When atoms bond to a central atom to form a molecule, they tend to do so in a way that maximizes the distance between bonding electrons. This gives the molecule a particular shape, and when no lone pairs of electrons are present, the electronic geometry is the same as the molecular shape. Things are different when a lone pair is present. A lone pair is a set of two valence electrons that aren't shared among the bonding atoms. Lone pairs occupy more space than bonding electrons, so the net effect is to bend the shape of the molecule, although the electron geometry still conforms to the predicted shape.
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In the absence of non-bonding electrons, molecular shape and electronic geometry are the same. A pair of non-bonging electrons, called a lone pair, bends the molecule slightly, but the electronic geometry still conforms to the predicted shape.
Linear Electron Geometry
A linear electron geometry involves a central atom with two pairs of bonding electrons at an angle of 180 degrees. The only possible molecular shape for a linear electron geometry is linear and is three atoms in a straight line. An example of a molecule with a linear molecular shape is carbon dioxide, CO2.
Trigonal Planar Electron Geometry
Trigonal planar electron geometry involves three pairs of bonding electrons at 120-degree angles to each other arranged in a plane. If atoms are bonded at all three locations, the molecular shape is also called trigonal planar; however, if atoms are bonded at only two of the three pairs of electrons, leaving a free pair, the molecular shape is called bent. A bent molecular shape results in the bond angles being something slightly different than 120 degrees.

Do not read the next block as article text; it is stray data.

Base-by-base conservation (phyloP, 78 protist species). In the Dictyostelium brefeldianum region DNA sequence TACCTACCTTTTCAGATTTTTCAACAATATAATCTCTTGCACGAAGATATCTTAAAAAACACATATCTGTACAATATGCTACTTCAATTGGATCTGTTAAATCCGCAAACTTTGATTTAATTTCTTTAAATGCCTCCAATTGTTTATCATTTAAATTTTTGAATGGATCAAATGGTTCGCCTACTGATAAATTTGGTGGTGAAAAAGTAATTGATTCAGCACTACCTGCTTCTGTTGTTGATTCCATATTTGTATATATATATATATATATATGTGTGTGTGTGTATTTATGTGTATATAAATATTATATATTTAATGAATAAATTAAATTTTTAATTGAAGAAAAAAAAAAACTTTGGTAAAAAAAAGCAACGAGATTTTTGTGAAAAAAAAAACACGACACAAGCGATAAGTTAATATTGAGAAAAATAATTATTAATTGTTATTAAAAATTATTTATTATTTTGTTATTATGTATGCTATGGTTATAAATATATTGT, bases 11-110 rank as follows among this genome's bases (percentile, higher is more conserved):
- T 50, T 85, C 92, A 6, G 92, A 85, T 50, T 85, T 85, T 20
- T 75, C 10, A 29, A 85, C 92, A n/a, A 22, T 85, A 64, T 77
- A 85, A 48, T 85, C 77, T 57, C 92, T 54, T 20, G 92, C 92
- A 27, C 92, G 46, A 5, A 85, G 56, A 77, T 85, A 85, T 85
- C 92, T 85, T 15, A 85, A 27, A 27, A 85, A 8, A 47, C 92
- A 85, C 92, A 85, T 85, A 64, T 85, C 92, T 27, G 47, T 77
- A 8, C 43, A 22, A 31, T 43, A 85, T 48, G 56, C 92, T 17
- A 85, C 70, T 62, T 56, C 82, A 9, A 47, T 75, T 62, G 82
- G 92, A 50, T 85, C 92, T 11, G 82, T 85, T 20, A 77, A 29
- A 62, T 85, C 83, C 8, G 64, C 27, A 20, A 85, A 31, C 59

Tetrahedral Electron Geometry
Tetrahedral electron geometry involves four pairs of bonding electrons at angles of 109.5 degrees from each other, forming a shape that resembles a tetrahedron. If all four pairs of bonding electrons are bonded to atoms, the molecular shape is also called tetrahedral. The name "trigonal pyramidal" is give to the case where there is one pair of free electrons and three other atoms. For the case of only two other atoms, the name "bent" is used, just like the molecular geometry involving two atoms bonded to a central atom with a trigonal planar electron geometry.
Trigonal Bipyramidal Electron Geometry
Trigonal bipyramidal is the name given to the electron geometry involving five pairs of bonding electron pairs. The name comes from the shape of three pairs in a plane at 120-degree angles and the remaining two pairs at 90-degree angles to the plane, which results in a shape that resembles two pyramids attached together. There are four possible molecular shapes for trigonal bipyramidal electron geometries with five, four, three and two atoms bonded to the central atom and are called trigonal bipyramidal, seesaw, t-shaped and linear, respectively. The free electron pairs always fill the three spaces with bond angles at 120 degrees first.
Octahedral Electron Geometry
Octahedral electron geometry involves six pairs of bonding electrons, all of which are at 90 degrees to one another. There are three possible electron geometries with six, five and four atoms bonded to the central atom and are called octahedral, square pyramidal and square planar, respectively.